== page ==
Cliché in Fiction: Avoid Like the Plague or Better the Devil You Know?

I don’t mean to rock the boat or put a bee in your bonnet but I think there may be space for a cliché or two in one’s narrative. This may come as a bolt from the blue for some readers but I would ask you not to jump to conclusions like a bull in a china shop and remember that only fools rush in. And if I promise to cease with the (admittedly terrible) cliché phrasing for a moment, perhaps those patient enough to have read this far will allow me to elucidate my reasoning!

I should begin by qualifying my first sentence by acknowledging that 99% of the time, I too think clichés are indeed best avoided – much like the adverb (as Christian Mihai notes in his excellent article 5 Simple Steps to Drastically Improve your Writing – although even these, I believe can add value if used with extreme caution and judiciously (oops, one popped out)). However, there really is an occasion when I think that, if carefully chosen, clichés are not only acceptable but can also add to the authenticity of the prose.

I’m talking about dialogue. Clichés are old hat (sorry couldn’t resist one more) for a reason: the average vernacular is littered with them; indeed, the lexicon of the average person within their everyday speech is often not all that broad. We can’t all be poets; nor should we be. Surely, that’s where the writer comes into their own, then – if authors aren’t given licence to be verbose in their language use, then who is? Well, partly I would think the answer to that comes down to narrative style and choice (think of Hemmingway’s sparse prose, for example) and partly I think this is a bit of a red herring (sorry, last one). Yes, words are the writer’s basic building tools (the bread and butter of their trade, you might say) – and I for one actually lean toward the poetic quite heavily – but when it comes to character dialogue, I don’t believe that the same rules necessarily apply. I’m not talking about dialect here but about the word choices characters make: the phraseology we entrust to them. As I’ve already mentioned, we can’t all be poets. Indeed (depending on genre, perhaps) it would be quite tiresome to read an exchange between characters where every phrase takes on yet another original metaphor or simile. Speech is immediate; it’s often impulsive. And with that, common parlance, of which cliché plays a part, is often the ‘go to’ as the means individuals employ in order to express themselves. Characters that are allowed to speak with a natural tongue, using the idioms which are part of the fabric of their culture – whatever that culture might be – will surely be brought to life in a more believable and nuanced way.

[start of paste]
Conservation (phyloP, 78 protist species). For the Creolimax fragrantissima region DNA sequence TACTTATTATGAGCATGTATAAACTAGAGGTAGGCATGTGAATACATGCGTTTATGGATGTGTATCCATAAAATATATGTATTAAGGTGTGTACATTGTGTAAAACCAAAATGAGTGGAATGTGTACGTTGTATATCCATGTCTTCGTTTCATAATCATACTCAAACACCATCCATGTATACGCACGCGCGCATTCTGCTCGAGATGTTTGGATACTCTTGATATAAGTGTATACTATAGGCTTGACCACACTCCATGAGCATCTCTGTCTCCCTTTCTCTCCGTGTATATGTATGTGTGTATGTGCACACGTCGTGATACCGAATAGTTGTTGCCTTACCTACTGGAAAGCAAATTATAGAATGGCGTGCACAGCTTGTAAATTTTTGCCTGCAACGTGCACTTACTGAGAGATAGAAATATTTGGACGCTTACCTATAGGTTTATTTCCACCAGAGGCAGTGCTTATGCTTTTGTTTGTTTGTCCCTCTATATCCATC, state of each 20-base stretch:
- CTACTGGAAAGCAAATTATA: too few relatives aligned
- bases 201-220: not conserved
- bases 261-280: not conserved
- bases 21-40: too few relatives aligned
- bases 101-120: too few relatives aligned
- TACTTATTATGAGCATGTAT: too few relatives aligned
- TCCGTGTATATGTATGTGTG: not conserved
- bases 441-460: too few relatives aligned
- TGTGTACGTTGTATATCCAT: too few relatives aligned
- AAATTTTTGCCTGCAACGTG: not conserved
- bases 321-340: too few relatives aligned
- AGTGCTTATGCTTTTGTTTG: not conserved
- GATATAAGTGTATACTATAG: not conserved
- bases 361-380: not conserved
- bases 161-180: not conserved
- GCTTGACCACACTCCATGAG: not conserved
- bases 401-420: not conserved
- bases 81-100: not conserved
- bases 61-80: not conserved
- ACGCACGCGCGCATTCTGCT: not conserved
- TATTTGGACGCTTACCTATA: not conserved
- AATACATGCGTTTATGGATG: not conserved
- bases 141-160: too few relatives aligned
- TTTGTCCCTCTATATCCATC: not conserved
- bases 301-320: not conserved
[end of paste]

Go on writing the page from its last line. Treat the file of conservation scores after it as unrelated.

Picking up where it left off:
At this point, I should reiterate my previous observation that cliché should still be used with temperance and with caution; as overly-worked dialect quickly becomes frustrating to the reader, overly indulged clichés will surely bore them too. You only have to read the first paragraph of this article to see this in action! As such, this is not intended as a promotion of the cliché – I certainly don’t (usually) build my own narrative around this premise! Rather, I put to you the observation that, if used sparingly within dialogue, clichés might just about be allowed a place at the table. Indeed, eradicating them entirely might be a little like throwing the baby out with the bath water…

10 points to anyone who noticed all the clichés!

Another 10 for the adverbs!

2 thoughts on “Cliché in Fiction: Avoid Like the Plague or Better the Devil You Know?

Add yours

  1. Great post, Benjamin.

    I think cliches make a piece of writing help readers to relate to it. Maybe it’s just lazy writing, who knows? But I do think that using a cliche and adding a twist to it to make it original is one of the most powerful things you can do as a writer.

    P.S. Thank you for linking to my article.

    Liked by 1 person

  2. Hi Cristian,

    Thanks for the comment. I would definitely agree with that. I think it’s probably all about the context in which they are being used!

    Your article was great: I follow your blog with interest. All best wishes.


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